Date of Award

1985

Degree Name

Educational Leadership

College

College of Education and Professional Development

Type of Degree

Ed.D.

Document Type

Dissertation

First Advisor

E. Ray Dockery

Second Advisor

Richard F. Meckley

Third Advisor

Richard H. Hunt

Fourth Advisor

John O. Andes

Fifth Advisor

Ken M. Young

Abstract

The purpose of this study was to explore the relationship between the principal’s leadership style (as perceived by the teacher) and the teacher’s job satisfaction.

The sample utilized in this study consisted of 220 public school teachers in West Virginia. Four teachers were randomly selected from each of the state’s 55 counties to participate in the study. Each participant was mailed copies of LEAD-Other and the Job Satisfaction Survey. A total of 70% of the teachers returned the questionnaires.

Principals in the study were classified, according to Hersey and Blanchard’s leadership typology, as: Style 1 (High Task/Low Relationship), Style 2 (HT/HR), Style 3 (LT/HR), or Style 4 (LT/LR).

The major findings emerging from the descriptive and analytical treatment of the data were:

(1) West Virginia teachers most frequently perceived their principals to be Style 2 leaders (38%).

(2) Teachers who perceived principals to be Style 2 leaders were significantly more satisfied overall (2.80) than those who perceived principals to be Style 3 (2.62), Style 1 (2.53)/ or Style 4 (2.36).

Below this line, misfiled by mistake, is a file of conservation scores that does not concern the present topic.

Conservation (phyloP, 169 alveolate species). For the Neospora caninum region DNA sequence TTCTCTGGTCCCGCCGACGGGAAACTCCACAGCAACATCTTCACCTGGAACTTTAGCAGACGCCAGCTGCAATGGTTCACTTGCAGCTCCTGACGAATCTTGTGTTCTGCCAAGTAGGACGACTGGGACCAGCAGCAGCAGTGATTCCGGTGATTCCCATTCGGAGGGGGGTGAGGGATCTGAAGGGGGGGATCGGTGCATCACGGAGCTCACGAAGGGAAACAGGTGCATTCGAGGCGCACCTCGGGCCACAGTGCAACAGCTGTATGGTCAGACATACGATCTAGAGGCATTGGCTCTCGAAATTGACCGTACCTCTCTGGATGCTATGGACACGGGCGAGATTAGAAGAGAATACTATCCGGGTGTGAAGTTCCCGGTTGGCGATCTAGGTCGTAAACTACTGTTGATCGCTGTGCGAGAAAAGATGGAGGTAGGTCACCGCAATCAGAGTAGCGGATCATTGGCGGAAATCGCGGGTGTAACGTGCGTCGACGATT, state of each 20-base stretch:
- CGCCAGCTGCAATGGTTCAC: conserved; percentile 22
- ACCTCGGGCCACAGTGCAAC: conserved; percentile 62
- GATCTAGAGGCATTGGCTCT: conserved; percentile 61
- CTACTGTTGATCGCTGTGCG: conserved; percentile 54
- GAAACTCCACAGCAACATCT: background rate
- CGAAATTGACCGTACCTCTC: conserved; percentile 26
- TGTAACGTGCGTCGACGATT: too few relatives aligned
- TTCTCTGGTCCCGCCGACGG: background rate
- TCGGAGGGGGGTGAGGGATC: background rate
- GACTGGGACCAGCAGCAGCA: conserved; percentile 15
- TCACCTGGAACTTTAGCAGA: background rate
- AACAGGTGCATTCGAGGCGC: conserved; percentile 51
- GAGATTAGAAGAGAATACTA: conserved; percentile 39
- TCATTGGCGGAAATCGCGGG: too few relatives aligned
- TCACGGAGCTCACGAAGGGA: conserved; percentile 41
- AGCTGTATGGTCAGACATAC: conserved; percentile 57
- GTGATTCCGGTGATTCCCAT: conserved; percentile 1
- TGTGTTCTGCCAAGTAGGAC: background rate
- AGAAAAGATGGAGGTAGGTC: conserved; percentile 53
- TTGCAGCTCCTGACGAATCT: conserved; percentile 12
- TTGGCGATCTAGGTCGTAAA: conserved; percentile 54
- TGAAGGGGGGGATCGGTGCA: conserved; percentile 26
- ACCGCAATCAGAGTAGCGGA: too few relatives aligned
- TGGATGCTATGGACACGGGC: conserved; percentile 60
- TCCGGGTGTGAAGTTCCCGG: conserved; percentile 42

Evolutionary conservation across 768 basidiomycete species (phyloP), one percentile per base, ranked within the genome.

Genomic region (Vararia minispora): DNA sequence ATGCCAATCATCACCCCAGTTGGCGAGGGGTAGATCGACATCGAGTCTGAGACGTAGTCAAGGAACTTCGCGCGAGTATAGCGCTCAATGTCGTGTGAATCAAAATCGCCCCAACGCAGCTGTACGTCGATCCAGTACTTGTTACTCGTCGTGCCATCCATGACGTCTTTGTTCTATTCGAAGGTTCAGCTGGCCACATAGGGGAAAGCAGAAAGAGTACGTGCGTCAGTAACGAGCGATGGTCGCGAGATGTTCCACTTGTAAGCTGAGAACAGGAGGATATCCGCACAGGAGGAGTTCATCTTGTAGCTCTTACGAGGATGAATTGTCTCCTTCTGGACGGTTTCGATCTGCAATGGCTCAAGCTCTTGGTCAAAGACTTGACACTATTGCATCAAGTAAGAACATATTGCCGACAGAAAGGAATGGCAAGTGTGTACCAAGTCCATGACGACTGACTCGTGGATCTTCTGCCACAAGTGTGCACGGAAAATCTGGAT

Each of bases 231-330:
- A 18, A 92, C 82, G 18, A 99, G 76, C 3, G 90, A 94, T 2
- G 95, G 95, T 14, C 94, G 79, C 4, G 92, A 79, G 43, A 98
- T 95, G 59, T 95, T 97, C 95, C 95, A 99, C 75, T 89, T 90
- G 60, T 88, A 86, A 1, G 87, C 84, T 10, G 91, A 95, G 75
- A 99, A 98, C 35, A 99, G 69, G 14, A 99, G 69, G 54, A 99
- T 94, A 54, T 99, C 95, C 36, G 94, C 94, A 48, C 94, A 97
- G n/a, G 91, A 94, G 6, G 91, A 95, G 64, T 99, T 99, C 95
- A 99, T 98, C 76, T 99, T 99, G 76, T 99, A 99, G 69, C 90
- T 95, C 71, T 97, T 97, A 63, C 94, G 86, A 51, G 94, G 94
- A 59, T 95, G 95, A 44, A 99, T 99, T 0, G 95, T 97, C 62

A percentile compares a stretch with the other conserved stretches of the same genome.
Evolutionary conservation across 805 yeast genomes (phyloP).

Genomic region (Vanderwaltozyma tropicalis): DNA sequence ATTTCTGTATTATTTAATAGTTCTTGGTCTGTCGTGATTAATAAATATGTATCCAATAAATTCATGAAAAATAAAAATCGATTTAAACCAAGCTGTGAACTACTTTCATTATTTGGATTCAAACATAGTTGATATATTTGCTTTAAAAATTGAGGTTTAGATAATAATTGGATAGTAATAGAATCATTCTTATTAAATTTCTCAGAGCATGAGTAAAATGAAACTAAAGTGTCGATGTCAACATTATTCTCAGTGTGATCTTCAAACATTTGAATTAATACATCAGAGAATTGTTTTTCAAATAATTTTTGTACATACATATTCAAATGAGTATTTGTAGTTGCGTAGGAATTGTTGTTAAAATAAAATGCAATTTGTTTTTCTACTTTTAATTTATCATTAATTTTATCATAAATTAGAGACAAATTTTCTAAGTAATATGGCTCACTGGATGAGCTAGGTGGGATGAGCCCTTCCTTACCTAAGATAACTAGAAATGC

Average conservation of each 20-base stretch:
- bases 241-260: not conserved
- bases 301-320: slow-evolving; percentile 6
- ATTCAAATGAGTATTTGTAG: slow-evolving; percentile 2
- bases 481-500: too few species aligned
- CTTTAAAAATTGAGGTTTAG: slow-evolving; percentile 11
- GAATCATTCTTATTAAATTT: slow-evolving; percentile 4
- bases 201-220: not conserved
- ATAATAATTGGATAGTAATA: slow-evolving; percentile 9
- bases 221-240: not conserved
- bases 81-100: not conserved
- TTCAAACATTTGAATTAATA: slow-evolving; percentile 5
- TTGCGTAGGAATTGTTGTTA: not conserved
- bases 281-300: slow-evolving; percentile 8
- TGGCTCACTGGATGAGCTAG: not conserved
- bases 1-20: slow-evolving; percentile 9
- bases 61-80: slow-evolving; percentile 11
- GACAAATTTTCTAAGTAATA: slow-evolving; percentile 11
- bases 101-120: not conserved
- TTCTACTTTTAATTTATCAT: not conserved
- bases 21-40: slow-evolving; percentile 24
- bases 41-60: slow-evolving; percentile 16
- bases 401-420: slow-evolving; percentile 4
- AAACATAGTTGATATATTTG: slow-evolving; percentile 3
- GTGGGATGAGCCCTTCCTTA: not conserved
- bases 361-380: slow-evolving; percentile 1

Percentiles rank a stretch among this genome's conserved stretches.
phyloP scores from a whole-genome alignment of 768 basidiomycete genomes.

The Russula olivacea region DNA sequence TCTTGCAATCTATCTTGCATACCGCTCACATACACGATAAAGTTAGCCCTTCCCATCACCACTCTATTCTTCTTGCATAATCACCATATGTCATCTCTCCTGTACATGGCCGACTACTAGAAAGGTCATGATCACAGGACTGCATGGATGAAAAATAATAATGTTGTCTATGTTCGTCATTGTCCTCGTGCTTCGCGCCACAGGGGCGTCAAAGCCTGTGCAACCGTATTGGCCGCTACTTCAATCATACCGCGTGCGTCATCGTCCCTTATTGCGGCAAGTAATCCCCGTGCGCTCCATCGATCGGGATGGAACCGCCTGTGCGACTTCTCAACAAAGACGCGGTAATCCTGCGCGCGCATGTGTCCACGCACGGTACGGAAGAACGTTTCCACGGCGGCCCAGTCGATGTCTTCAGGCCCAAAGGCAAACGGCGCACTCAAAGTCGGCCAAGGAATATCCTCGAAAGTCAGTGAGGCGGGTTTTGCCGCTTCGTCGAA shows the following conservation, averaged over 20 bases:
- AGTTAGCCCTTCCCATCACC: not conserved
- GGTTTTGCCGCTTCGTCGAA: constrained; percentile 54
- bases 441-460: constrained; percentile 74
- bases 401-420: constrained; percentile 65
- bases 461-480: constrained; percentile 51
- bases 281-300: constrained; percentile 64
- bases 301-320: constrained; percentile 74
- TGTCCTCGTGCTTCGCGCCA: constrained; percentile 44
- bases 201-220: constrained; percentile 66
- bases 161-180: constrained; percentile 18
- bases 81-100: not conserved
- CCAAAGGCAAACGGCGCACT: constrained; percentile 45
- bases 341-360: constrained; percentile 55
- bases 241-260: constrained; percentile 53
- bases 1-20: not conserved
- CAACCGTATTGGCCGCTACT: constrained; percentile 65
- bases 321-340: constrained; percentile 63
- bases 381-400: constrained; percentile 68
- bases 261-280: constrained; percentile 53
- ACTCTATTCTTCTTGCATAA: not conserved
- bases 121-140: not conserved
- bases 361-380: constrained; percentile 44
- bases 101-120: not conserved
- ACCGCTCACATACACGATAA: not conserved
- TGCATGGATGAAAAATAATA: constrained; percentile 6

(3) The overall job satisfaction of teachers was not significantly impacted by school location, school size, sex of the teacher or years of experience of the teacher (when considered as variables in isolation).

(4) Significant differences in job satisfaction were evidenced when the demographic variables of school location and sex of the teacher interacted with the leadership style of the principal.

(5) Teachers who perceived the principal to be a Style 2 leader were most satisfied with the “Administration and Supervision” subscale (3.25); and teachers who perceived the principal to be a Style 4 leader were least satisfied with “Administration and Supervision” (1.96).

(6) Teachers were significantly more satisfied with intraorganizational factors such as relations with co-workers (3.00) and pupils (2.88) than they were with extra organizational factors such as community relations (2.32) and financial aspects of the job (2.11).

(7) School-specific satisfaction was significantly higher than district satisfaction. This indicates that many of the factors contributing to lowered job satisfaction are not within the principal’s direct control.

Note(s)

The University of West Virginia College of Graduate Studies became the WV Graduate College in 1992 and was subsequently merged with Marshall University in 1997.

Subject(s)

Teacher-principal relationships.

Teachers – Job satisfaction.

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